How to Hold a Paddle Board Paddle
When it comes to stand up paddle boarding, one of the most overlooked—yet vitally important—skills to master is how to hold your paddle board paddle.
Sure, it might seem like one of those things you just take for granted—like holding a knife and fork. But the reality is, how you hold your SUP paddle can drastically impact and influence your paddle boarding experience.
Whether that means avoiding bad habits or optimizing for super healthy ones, this much is clear: when you learn the basics of how to hold a paddle board paddle, you’ll never be up a creek without one.
Without further ado, here’s the BOTE guide to handling a paddle board paddle like a pro.
The Anatomy of a SUP Paddle
First thing’s first: Let’s look at the paddle itself. Every SUP paddle can be divided into three sections: the blade, the shaft, and the handle. Typical blade dimensions are about 8.5 inches in width and 16-18 inches in length. Shafts can run from about 65 to 86 inches.
BOTE paddles are often adjustable 3-piece paddles. On the entry-level end of the spectrum, the 3-Piece Adjustable SUP Paddle is a super solid, no-frills option made with carbon fiber and a fiberglass shaft. And for more advanced paddlers, the Axe Chainmail Pro is a super lightweight, super sturdy work of technological art, made of our advanced Chainmail Pro material and a Convex Blade with ABS edge.
How Long Should a SUP Paddle Be?
One of the most critical things to know about holding a SUP paddle comes well before even actually holding one. That’s right, how to determine the right length of your paddle is a make or break moment.
A good rule of thumb is to add about 9-10 inches to your height. So, if you’re 6 feet tall (or 72 inches), add about 9-10 inches for a paddle length of 81-82 inches.
Another trick of the trade to ensure the paddle is the right height for you is to stand next to your paddle on a flat surface with the blade even with your feet. From here, when your hand is on the handle, your elbow should be bent at about a 45-degree angle. If it’s less than that, it’s probably too short. And if your arm is completely straight, the paddle is too long.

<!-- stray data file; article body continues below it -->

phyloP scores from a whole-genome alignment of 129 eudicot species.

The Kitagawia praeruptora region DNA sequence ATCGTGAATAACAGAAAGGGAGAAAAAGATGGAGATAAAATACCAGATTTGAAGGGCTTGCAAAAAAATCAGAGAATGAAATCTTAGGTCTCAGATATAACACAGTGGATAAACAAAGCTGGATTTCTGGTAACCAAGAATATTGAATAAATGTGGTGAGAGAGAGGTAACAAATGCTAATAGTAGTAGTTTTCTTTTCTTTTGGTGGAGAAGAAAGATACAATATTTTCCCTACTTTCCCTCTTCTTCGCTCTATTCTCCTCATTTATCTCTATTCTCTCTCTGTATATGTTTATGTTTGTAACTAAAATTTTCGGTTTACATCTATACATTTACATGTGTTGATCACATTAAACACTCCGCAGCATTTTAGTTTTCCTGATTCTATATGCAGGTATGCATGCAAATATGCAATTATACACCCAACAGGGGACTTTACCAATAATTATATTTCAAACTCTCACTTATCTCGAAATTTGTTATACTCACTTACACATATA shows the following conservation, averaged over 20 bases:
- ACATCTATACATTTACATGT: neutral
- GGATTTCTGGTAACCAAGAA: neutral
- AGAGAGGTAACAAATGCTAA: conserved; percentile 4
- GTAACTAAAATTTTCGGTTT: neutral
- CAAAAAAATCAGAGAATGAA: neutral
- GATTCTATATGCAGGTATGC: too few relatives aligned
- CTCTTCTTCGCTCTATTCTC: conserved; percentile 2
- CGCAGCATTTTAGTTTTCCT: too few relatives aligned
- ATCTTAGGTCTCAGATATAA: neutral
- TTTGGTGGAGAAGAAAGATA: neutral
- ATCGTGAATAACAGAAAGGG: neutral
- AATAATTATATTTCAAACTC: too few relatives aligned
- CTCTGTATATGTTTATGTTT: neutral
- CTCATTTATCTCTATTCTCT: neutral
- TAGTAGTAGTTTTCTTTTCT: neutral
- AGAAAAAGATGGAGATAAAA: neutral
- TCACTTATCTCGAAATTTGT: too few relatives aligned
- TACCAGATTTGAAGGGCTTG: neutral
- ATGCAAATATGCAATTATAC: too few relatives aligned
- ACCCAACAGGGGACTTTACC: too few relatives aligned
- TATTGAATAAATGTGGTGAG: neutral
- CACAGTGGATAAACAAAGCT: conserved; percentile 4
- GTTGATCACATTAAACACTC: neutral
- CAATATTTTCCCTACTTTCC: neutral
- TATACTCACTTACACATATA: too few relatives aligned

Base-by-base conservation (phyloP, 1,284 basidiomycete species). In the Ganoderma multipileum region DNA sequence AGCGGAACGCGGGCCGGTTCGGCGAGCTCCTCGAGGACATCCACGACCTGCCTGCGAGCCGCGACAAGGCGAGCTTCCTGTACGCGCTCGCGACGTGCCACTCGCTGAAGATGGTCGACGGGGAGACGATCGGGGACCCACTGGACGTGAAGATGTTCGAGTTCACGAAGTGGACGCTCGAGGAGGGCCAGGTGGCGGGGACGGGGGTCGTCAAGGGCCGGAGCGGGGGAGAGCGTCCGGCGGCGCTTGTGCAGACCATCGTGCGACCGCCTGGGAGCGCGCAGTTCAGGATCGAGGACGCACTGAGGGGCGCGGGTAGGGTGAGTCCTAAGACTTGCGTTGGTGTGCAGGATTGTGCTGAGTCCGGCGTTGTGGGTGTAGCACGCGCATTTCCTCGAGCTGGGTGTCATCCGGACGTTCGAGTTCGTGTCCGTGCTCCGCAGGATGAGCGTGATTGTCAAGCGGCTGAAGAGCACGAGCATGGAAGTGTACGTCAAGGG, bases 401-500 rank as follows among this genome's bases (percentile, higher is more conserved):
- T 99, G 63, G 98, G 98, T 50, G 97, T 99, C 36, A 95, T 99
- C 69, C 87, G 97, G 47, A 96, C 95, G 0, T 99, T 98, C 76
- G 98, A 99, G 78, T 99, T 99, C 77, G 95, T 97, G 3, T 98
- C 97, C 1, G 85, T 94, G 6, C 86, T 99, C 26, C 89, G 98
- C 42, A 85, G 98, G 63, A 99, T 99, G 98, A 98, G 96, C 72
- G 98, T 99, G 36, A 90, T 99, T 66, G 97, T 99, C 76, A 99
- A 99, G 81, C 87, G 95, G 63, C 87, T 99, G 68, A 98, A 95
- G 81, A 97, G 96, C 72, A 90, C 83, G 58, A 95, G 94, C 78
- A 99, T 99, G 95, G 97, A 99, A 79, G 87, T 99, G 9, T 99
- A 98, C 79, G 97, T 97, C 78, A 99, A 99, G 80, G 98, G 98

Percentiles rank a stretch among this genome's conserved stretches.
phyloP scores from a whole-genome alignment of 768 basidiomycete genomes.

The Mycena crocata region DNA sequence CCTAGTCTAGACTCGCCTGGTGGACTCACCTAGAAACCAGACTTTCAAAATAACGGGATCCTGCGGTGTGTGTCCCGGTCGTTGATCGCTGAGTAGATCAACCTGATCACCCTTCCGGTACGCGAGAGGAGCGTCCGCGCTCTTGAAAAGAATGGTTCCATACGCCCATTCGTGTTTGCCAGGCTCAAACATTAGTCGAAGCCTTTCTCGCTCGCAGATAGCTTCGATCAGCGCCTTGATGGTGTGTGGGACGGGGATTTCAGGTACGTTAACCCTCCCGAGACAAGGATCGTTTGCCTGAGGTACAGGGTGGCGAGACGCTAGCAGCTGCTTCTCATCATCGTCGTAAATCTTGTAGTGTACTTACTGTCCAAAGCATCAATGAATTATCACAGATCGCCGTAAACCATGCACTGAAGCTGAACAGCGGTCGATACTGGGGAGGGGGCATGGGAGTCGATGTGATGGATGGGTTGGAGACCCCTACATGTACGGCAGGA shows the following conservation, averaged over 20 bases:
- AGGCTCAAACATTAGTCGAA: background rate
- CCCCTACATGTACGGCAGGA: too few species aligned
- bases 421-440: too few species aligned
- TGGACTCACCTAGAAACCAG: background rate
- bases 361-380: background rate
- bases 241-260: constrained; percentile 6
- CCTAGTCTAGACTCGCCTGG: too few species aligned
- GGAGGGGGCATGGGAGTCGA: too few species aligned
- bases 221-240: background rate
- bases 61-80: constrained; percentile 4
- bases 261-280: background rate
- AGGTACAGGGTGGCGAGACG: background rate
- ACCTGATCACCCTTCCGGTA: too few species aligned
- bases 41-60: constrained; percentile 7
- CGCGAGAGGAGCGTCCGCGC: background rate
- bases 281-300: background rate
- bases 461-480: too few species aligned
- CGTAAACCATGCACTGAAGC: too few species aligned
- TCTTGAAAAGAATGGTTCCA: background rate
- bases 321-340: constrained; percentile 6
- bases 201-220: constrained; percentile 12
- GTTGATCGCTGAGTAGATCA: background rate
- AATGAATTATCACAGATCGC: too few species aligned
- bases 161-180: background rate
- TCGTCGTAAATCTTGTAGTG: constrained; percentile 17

How to Hold a Paddle Board Paddle
Once you’ve got the length of your paddle down, it’s time to hold it. While doing so is largely pretty intuitive, there are a few helpful pointers for getting it just right.
Adjust Your Handle
When you go to fasten the handle, you’ll want to peer down the shaft of the paddle to make sure that the handle and blade are flush. If it’s sideways, it’s going to be super cattywampus when you paddle. So, only resecure your handle when it’s in line with the blade.
Which Way Should a SUP Paddle Face?
The correct way your paddle should face is at first maybe a little counterintuitive—though that sensation will quickly disappear after your first couple of paddle sessions. But the gist is this: you want the logos on the shaft to be facing forward. Sometimes, companies will have logos on both sides of the paddle blade, so it’s best to look for the logo on the paddle shaft itself—this will face forward.
Another thing to keep in mind is to focus on the shape of the blade itself and what makes sense for getting the most leverage on the water. Most blades have a concave surface; you’ll want the blade to “scoop” the water as you pull it backwards. With that in mind, make sure the concave portion faces you while the convex side faces forward so that you get a good “pull” through the water.